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Fair Work releases JobKeeper dispute guidance

The Fair Work Commission has released a JobKeeper disputes benchbook to inform businesses of which JobKeeper disputes the FWC can and cannot deal with.

Bookkeeper Aidan Curtis 30 April 2020
— 1 minute read

When the JobKeeper legislation was passed in early April, the FWC announced changes to the Fair Work Act that allow businesses to make JobKeeper enabling directions.


In its benchbook, the FWC said it is able to assist with JobKeeper disputes relating to the changes in the act — known as Part 6-4C — which include JobKeeper enabling directions and stand-down orders.

However, it said it is unable to deal with disputes arising from JobKeeper entitlements and eligibility.

“The commission cannot assist with disputes about decisions of the Commissioner of Taxation as to whether an employer is entitled to receive JobKeeper payments,” the FWC said.

“Objections to such decisions are dealt with in the manner set out in Part IVC of the Taxation Administration Act 1953.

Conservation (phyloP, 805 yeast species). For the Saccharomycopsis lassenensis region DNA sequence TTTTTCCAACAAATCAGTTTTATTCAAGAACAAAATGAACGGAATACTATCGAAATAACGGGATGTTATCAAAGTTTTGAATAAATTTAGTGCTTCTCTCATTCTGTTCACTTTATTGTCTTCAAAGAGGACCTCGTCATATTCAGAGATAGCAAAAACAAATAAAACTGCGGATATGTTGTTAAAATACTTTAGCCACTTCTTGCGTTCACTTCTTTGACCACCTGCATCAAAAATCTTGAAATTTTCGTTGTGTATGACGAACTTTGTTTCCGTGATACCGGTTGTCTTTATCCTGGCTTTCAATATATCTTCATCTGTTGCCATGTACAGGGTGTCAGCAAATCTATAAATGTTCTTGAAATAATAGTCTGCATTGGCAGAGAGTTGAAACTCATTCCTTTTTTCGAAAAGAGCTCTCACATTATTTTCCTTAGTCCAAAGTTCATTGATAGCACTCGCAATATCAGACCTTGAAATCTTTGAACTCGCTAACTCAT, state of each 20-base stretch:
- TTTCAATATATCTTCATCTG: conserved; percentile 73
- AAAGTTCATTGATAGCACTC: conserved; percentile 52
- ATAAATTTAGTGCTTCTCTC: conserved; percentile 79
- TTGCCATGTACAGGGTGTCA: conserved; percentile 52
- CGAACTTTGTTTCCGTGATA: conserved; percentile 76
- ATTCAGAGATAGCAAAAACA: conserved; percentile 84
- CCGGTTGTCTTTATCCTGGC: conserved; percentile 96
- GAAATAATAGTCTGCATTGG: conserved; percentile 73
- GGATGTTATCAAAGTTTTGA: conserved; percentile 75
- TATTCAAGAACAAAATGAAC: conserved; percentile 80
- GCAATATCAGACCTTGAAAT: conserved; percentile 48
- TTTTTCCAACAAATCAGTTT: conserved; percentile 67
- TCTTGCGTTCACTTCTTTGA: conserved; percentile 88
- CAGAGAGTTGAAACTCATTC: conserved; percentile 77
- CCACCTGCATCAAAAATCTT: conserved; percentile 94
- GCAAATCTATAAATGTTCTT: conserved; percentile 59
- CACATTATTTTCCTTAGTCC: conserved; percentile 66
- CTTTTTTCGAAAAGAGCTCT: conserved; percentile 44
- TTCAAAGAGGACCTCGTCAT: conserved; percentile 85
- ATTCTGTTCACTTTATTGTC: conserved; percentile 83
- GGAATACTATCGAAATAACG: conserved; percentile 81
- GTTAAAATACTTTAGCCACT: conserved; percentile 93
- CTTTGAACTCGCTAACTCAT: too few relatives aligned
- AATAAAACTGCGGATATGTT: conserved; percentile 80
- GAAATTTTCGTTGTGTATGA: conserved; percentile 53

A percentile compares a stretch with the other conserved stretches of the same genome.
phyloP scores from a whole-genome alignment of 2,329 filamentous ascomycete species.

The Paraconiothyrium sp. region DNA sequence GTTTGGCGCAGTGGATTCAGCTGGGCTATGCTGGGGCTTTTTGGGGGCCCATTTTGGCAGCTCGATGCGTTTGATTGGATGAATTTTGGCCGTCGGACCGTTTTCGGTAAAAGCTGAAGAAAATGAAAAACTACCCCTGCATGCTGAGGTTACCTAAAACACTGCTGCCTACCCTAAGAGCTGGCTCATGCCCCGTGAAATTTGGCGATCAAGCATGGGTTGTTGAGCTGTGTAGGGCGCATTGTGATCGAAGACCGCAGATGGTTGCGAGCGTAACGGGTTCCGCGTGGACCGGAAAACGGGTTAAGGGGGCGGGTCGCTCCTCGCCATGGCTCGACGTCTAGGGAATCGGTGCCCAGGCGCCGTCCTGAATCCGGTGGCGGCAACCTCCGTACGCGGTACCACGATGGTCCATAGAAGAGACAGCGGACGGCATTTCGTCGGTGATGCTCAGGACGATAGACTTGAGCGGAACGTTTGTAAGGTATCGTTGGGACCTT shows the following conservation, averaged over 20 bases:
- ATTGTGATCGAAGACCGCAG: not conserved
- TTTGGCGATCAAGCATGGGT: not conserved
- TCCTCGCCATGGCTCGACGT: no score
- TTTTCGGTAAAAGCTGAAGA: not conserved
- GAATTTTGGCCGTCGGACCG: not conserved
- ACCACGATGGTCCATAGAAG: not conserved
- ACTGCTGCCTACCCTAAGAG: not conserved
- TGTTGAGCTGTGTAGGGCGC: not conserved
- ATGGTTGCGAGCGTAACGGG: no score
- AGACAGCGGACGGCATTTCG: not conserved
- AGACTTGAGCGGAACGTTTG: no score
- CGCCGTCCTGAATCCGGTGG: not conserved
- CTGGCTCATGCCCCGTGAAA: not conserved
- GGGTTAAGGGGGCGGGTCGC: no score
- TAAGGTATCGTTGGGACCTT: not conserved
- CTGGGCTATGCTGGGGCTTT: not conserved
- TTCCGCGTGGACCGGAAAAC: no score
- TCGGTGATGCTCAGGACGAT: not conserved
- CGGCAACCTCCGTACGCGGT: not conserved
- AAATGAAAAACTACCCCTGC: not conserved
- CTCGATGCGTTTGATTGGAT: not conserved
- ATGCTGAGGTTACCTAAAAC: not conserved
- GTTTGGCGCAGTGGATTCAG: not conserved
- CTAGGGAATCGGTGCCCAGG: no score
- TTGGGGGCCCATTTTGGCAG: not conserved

“This includes review by the Administrative Appeals Tribunal and appeal to the Federal Court of Australia.”

According to the benchbook, the FWC is also unable to deal with disputes relating to employers who refuse to apply for JobKeeper payments and disputes about underpayment.

“The commission can deal with disputes under the dispute resolution procedure in an enterprise agreement or modern award (see ss.738-739 of the Fair Work Act), but the commission cannot generally assist with claims for underpayment of wages and entitlements, including payments under the JobKeeper scheme,” it said.

Dispute applications

The FWC said applications to deal with a dispute about the operation of Part 6-4C of the Fair Work Act “can be made by lodging a completed and signed Form F13A”.

Dispute applications relating to Part 6-4C can be made by national system employees, national system employers, employee organisations (unions) and employer organisations.

“A national system employee is employed, or usually employed, by a national system employer,” the benchbook said.

“In some circumstances, textile, clothing and footwear industry contract outworkers are taken to be national system employees.

“A national system employer is an employer covered by the national workplace laws.”

The FWC said there is no fee incurred for making an application to the commission to deal with a JobKeeper dispute.

Fair Work releases JobKeeper dispute guidance
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